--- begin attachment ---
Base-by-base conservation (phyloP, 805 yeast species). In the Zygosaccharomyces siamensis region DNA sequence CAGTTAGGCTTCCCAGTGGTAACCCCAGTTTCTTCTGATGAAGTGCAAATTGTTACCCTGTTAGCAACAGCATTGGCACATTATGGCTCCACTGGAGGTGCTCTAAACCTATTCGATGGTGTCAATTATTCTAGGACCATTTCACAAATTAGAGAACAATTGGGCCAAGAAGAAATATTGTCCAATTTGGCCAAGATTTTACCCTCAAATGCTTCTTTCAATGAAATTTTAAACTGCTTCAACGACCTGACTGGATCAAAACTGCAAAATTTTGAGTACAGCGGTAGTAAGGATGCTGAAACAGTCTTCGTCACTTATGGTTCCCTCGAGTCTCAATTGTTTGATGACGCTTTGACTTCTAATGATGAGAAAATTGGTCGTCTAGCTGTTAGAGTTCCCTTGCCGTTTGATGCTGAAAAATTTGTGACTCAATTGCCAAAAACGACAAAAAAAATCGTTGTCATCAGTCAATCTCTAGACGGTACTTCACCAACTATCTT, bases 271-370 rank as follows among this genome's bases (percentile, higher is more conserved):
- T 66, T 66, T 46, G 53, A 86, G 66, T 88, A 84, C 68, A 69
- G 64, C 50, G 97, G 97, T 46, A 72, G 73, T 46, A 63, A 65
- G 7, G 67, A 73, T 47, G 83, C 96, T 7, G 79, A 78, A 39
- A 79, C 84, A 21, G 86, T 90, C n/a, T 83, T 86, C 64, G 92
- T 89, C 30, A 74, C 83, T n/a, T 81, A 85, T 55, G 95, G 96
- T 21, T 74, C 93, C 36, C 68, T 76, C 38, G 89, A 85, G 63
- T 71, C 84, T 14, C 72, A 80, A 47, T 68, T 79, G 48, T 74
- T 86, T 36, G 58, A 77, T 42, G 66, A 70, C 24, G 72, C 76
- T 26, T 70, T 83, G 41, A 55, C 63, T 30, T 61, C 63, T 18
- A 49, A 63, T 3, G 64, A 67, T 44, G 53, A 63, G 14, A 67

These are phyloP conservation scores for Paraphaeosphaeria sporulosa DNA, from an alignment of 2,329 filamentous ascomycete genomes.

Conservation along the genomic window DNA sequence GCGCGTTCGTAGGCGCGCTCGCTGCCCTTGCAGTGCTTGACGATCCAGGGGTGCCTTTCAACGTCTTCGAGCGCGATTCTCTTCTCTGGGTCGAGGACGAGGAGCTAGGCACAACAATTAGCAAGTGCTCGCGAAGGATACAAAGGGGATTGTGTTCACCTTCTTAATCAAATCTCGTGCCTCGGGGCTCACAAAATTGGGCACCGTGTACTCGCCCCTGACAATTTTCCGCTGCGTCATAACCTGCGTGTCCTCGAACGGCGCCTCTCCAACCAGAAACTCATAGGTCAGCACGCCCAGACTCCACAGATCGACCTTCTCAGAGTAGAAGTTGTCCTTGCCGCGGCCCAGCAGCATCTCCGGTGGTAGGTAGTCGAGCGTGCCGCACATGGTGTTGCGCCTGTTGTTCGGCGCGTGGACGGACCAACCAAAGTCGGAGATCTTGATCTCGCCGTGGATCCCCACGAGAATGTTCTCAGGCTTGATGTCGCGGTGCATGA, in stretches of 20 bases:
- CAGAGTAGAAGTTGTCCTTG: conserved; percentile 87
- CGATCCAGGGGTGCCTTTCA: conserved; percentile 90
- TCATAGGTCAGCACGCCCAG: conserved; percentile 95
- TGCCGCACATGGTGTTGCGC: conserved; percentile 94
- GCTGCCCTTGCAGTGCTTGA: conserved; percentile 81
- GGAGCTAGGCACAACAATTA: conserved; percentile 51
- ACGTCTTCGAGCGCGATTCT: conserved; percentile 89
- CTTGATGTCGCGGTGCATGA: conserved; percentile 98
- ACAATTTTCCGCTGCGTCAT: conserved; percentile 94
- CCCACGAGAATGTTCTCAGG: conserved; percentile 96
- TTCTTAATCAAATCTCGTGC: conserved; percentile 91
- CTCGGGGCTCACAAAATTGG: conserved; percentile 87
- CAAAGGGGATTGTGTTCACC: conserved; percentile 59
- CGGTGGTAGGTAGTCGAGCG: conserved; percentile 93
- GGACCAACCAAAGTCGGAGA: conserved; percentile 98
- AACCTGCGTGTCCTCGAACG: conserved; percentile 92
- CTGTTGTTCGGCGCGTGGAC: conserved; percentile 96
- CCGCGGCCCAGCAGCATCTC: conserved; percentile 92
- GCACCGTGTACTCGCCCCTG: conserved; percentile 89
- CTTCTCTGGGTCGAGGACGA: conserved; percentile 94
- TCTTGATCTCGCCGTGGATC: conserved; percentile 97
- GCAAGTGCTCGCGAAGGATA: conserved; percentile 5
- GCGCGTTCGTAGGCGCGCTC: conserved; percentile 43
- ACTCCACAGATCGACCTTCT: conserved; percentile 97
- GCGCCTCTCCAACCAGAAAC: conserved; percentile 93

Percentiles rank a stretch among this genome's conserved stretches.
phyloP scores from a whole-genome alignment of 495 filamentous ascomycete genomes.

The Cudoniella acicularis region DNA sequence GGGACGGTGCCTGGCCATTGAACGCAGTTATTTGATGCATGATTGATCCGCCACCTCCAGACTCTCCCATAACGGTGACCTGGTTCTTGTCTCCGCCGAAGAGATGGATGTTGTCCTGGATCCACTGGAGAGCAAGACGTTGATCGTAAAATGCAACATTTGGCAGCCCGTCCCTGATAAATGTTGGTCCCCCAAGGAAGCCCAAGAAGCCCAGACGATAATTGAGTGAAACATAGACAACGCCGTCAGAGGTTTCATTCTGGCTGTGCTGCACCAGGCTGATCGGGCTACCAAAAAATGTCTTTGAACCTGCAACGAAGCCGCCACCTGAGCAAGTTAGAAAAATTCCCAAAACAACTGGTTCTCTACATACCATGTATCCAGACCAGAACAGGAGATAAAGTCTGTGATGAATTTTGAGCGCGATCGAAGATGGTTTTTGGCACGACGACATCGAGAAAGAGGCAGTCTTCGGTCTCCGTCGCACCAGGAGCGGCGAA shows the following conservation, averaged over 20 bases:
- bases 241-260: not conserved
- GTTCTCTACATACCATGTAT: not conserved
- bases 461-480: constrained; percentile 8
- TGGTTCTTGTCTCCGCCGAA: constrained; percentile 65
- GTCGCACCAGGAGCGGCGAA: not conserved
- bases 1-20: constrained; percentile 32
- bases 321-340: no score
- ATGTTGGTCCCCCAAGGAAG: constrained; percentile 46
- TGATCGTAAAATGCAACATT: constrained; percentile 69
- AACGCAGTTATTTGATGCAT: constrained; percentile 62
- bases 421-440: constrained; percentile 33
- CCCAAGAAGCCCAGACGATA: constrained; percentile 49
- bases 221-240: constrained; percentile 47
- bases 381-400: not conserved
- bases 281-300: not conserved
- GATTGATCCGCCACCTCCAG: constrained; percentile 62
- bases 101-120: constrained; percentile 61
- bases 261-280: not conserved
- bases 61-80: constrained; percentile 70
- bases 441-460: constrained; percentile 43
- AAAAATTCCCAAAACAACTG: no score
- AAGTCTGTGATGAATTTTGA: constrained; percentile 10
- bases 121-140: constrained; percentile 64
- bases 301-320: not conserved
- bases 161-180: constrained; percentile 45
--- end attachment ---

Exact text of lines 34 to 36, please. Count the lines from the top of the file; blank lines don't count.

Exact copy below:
- TCTTGATCTCGCCGTGGATC: conserved; percentile 97
- GCAAGTGCTCGCGAAGGATA: conserved; percentile 5
- GCGCGTTCGTAGGCGCGCTC: conserved; percentile 43